Take the 2-minute tour ×
Mathematics Stack Exchange is a question and answer site for people studying math at any level and professionals in related fields. It's 100% free, no registration required.

Halo everyone. I would like to enquire how do I solve this question which I extract from Cohn book on Measure Theory.

Let $X$ be a compact Hausdorff space, and let $C(X)$be the set of all real-valued continuous funtions on $X$. Then $B_{o}(X)$, the Baire $\sigma$-algebra on $X$ is the smallest $\sigma$-algebra on $X$ that makes each function in $C(X)$ measurable; the sets that belong to $B_{o}(X)$ are called the Baire subsets of $X$. A Baire measure on $X$ is a finite measure on $(X,B_{o}(X))$

(i) Show that $B_{o}(X)$ is the $\sigma$-algebra generated by the closed $G_{\delta}$'s in $X$.
(ii) Show that if the compact Hausdorff space $X$ is second countable, then $B_{o}(X)=B(X)$

Note: $B(X)$ is the Borel $\sigma$-algebra.

Other question not from the text:
(i) What is the distinction between a locally compact Hausdorff space and a compact Hausdorff space?

share|improve this question
2  
$\mathbb R$ is locally compact and Hausdorff. It is not compact. –  user31373 Jun 7 '12 at 18:10
    
Do you mean $G_\delta$ in the first part of the question? –  Asaf Karagila Jun 7 '12 at 18:44
    
Thanks Asaf. You are correct. A typo there. I will correct it. –  Sandra Jun 7 '12 at 19:05
1  
You may also want to read this and that to learn about accepting answers. –  Asaf Karagila Jun 7 '12 at 19:07

1 Answer 1

up vote 1 down vote accepted

For the first part, you must show two things: (1) that every closed $G_\delta$ subset of $X$ is an element of $B_0(X)$, and (2) that if any $\sigma$-algebra $A$ on $X$ has every closed $G_\delta$ subset of $X$ as an element, then $B_0(X)\subseteq A$. For the latter, it suffices that every continuous function is $A$-measurable, by definition of $B_0(X)$.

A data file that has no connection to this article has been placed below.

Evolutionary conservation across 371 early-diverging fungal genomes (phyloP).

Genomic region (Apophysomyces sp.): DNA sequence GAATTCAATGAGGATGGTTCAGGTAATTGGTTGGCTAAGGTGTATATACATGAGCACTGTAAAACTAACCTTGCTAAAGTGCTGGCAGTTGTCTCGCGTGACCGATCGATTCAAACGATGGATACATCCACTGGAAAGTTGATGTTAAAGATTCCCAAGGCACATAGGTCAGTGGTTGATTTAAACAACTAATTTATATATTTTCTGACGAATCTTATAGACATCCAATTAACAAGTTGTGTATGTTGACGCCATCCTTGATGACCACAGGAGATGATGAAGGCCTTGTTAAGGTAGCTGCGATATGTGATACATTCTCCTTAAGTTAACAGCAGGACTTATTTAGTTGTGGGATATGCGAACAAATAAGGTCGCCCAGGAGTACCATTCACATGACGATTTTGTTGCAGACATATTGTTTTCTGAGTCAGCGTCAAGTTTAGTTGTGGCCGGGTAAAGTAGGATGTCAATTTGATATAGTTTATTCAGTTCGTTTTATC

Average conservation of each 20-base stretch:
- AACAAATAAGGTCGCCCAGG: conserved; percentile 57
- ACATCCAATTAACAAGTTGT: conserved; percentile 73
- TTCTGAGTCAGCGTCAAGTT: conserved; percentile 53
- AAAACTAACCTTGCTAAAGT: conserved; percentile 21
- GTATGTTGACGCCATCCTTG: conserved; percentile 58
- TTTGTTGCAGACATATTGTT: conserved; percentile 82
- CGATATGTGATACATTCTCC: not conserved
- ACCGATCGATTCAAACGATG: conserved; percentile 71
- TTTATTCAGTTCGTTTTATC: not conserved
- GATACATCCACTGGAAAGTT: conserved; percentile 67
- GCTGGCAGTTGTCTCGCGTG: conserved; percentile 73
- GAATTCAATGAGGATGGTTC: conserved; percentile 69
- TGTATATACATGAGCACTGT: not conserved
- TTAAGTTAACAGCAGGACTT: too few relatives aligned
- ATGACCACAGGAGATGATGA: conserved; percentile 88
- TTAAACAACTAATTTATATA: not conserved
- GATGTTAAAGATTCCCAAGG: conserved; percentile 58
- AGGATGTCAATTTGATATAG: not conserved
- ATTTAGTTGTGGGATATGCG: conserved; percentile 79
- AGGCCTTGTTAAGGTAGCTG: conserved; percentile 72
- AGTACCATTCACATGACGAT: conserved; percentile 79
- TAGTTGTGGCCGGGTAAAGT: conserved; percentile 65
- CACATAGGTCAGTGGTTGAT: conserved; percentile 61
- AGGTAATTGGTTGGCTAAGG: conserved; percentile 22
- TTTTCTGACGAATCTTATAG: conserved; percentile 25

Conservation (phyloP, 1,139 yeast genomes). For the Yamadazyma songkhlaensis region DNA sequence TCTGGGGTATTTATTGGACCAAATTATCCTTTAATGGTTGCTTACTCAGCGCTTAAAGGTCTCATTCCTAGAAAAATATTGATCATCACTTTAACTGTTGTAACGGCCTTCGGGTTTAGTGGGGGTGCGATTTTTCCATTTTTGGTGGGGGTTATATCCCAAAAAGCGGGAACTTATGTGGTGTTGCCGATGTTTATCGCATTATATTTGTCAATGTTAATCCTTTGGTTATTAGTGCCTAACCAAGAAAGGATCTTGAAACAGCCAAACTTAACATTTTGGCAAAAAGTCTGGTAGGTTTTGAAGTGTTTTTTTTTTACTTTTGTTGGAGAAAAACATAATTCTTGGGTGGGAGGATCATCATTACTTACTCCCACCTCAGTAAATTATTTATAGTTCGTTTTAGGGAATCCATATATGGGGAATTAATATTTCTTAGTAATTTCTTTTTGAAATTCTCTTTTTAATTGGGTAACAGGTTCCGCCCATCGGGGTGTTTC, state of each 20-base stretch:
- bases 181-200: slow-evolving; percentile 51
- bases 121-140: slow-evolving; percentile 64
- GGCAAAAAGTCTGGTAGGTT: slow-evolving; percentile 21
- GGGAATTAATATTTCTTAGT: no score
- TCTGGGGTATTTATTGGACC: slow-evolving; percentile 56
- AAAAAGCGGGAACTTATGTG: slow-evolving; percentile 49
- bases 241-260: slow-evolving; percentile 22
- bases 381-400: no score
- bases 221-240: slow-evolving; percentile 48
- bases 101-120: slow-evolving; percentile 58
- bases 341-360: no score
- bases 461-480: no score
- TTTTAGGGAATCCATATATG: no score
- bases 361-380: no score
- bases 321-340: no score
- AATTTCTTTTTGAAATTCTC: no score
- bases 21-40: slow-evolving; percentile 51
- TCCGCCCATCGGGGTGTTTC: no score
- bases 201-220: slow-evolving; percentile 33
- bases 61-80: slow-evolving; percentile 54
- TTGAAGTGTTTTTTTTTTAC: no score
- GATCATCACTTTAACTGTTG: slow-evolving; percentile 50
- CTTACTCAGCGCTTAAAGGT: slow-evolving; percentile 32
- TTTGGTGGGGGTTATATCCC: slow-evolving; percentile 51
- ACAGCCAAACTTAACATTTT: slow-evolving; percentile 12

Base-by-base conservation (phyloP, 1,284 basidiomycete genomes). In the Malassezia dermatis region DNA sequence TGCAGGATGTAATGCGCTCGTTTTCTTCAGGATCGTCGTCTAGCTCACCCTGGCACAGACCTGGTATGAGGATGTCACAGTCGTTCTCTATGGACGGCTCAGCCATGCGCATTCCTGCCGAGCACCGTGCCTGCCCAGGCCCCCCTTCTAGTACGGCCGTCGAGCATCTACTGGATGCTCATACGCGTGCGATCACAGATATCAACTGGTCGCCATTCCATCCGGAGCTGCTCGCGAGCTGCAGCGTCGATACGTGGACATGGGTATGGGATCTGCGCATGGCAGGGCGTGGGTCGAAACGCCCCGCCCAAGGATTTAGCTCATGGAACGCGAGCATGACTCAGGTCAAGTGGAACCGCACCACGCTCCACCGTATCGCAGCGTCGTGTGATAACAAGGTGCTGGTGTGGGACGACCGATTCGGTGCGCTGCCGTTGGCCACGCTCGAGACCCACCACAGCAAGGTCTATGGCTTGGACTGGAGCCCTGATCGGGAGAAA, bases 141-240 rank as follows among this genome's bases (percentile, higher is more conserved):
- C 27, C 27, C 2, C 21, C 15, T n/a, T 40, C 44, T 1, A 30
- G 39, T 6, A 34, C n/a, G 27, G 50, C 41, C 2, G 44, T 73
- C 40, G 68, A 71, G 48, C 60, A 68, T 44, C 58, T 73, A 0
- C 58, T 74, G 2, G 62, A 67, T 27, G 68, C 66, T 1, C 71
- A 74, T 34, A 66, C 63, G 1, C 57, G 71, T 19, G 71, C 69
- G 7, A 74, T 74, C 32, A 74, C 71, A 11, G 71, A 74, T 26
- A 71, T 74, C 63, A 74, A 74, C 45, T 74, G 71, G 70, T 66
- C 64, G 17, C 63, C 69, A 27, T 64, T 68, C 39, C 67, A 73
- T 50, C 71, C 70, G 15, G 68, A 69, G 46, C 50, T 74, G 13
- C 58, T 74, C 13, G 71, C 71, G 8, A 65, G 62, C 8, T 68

For the second part, note that any $G_\delta$ subset of $X$ is an element of $B(X)$--since it is generated by the open sets, and so every countable intersection of open sets is $B(X)$-measurable--so in particular, every closed $G_\delta$ subset of $X$ is an element of $B(X)$, and so $B_0(X)\subseteq B(X)$ by the first part. Note that we didn't even use the fact that $X$ is compact, here, so in general we can say $B_0(X)\subseteq B(X)$. To show the other containment, we must show that every closed subset of the second countable compact Hausdorff space $X$ is an element of $B_0(X)$--again, since $B(X)$ is generated by the closed subsets of $X$--which (as Asaf points out in the comments) follows the fact that closed sets are $G_\delta$ in this context.

Hopefully that's enough to get you started.

share|improve this answer
    
For the second part actually note that every $G_\delta$ is Borel so $B_0\subseteq B$ always, and in the second countable case every closed set is $G_\delta$, so $B_0(X)$ is actually generated by the closed sets, so by minimality of both $B(X)$ and $B_0(X)$ we have equality. –  Asaf Karagila Jun 7 '12 at 19:06
    
@AsafKaragila: True, since we're dealing with $\sigma$-algebras and a $G_\delta$ is a countable intersection of open (so $B(X)$-measurable) sets. I will make suitable alterations. –  Cameron Buie Jun 7 '12 at 19:36

Your Answer

 
discard

By posting your answer, you agree to the privacy policy and terms of service.

Not the answer you're looking for? Browse other questions tagged or ask your own question.